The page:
Thursday // August 10, 2017

Tips for an exceptional construction experience

Superintendents oversee the day-to-day operations of construction sites while managing the project schedule, building subcontractor relationships and maintaining quality control. Their influence on and ability to impact the client’s construction experience is unrivaled by other project team members.

What does a truly great client experience look like? What’s the difference between creating a customer for life and just “getting the job done?” We asked two of our outstanding superintendents to share their tips for creating an exceptional client experience.

1. Set a tone of service.

As the job site leader to all project participants, superintendents set the tone for the site. EMJ promotes a culture of servant leadership, which is defined by leading by example and serving others, and superintendents should set that expectation from day one.

mcadams - superintendent - construction experience

To Marcus McAdams, Lead Superintendent, a unique client experience means a customized approach for every project.

“Working individually with the owner is important. Sit down with him and let him know that you are there to serve him and achieve his goals,” he says.

“You represent the client, and you’re responsible for getting the team to perform on his behalf.”

foreman- superintendent - construction experience

Superintendent Donnie Foreman agrees, “Our responsibility to the  client is to hand over what they paid for, delivering a strong return on their investment. If we produce a quality product while showing the values that we believe in, I think we’ve done our job.”

Superintendents are also responsible for creating expectations for clients to ensure that their goals are met. McAdams explains how to work with clients to establish expectations and deadlines for them, saying,

“Once you establish the pace of a job, you create an expectation [for] the client. Clients trust you to value their project as much as they do, and it’s your job to establish firm, reasonable expectations and work with your team to follow through on your commitment.”

2. Live the values of a servant leader.

Superintendents are the face of the construction project. They represent the client, the project team and the general contractor. Strong superintendents live EMJ’s six values of a servant leader on the job site each day. They are honest, selfless, passionate, smart, responsible and gritty.

Superintendents should use these values to create a culture of servant leadership on each job, which builds camaraderie, delivers a unique client experience and produces a product that all team members are proud of at project closeout.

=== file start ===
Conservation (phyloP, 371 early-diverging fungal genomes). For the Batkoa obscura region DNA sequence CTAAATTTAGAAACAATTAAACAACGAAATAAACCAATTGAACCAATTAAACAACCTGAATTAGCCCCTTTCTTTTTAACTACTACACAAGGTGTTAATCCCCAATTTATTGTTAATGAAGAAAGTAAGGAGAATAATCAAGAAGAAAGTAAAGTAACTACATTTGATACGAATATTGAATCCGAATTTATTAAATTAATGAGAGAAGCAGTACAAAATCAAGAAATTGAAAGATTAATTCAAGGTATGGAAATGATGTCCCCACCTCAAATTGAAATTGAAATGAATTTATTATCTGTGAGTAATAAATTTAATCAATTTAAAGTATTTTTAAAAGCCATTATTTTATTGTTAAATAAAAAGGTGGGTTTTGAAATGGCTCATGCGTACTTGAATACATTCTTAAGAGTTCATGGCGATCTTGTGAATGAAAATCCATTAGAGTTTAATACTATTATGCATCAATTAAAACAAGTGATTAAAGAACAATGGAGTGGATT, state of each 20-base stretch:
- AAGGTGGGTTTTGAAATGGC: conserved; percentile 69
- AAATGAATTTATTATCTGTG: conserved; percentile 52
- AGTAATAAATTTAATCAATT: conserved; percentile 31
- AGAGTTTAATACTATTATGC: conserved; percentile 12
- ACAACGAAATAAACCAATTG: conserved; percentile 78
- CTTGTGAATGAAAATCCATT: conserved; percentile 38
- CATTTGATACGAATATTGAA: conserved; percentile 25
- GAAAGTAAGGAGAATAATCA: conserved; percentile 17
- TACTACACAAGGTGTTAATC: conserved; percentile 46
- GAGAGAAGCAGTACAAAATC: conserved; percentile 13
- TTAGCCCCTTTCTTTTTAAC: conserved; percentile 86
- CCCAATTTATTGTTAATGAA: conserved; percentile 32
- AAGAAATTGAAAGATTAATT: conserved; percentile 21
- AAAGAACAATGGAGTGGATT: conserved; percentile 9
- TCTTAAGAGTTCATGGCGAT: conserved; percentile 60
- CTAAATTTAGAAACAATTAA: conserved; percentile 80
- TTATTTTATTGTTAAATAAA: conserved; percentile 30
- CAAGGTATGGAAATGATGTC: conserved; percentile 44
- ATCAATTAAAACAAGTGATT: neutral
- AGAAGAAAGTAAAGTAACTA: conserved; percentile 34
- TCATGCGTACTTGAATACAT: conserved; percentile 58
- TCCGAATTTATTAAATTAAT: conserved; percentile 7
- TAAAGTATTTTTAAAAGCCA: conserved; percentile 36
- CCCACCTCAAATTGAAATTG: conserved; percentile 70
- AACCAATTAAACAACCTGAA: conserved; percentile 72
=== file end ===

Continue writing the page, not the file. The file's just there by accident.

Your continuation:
McAdams promotes the values of servant leadership by supporting and empowering his team.

“Be there for the subcontractors, get them to trust you, and build that relationship, firmly, but respectfully. If I’m doing my job right, a few weeks in, they should know that I’ll be there for whatever they need.”

Similarly, Foreman exhibits these values by staying on equal footing with his team.

“If there’s a laborer picking up trash that needs help, I’m right there helping, because that’s what needs to get done,” he says.

By promoting servant leadership to teams by example, superintendents can create a unique job site culture that will have a lasting impact on everyone involved, including the client.

3. Be fanatical about quality.

One of EMJ’s core values is responsibility. We take our client’s satisfaction personally and work to be good stewards by being accountable for our actions, proactively identifying opportunities, and resolving issues and solutions. That means delivering a product that the client and our team are proud of.

Superintendents take responsibility for the entire project team, including errors. But, with due diligence upfront, most mistakes can be avoided. Client-focused superintendents think ahead to foresee obstacles and prevent quality issues.

To maintain quality assurance, Foreman suggests reading the contract documents thoroughly and referring to them and your quality management plan throughout the project. He reads the contracts and pays close attention to details so that he can make wise decisions about the job and ensure the highest-quality work is performed by his team.

Though it’s ideal to be under budget, Foreman adds,

“When clients walk through the building at the end of the project, they are not concerned about money in that moment; they are concerned about quality.”

By setting a tone of service, instilling the values of a servant leader and prioritizing quality, superintendents can ensure that they deliver a unique client experience while representing all that EMJ promotes.

Interested in joining EMJ’s superintendent team? Learn more here.

 

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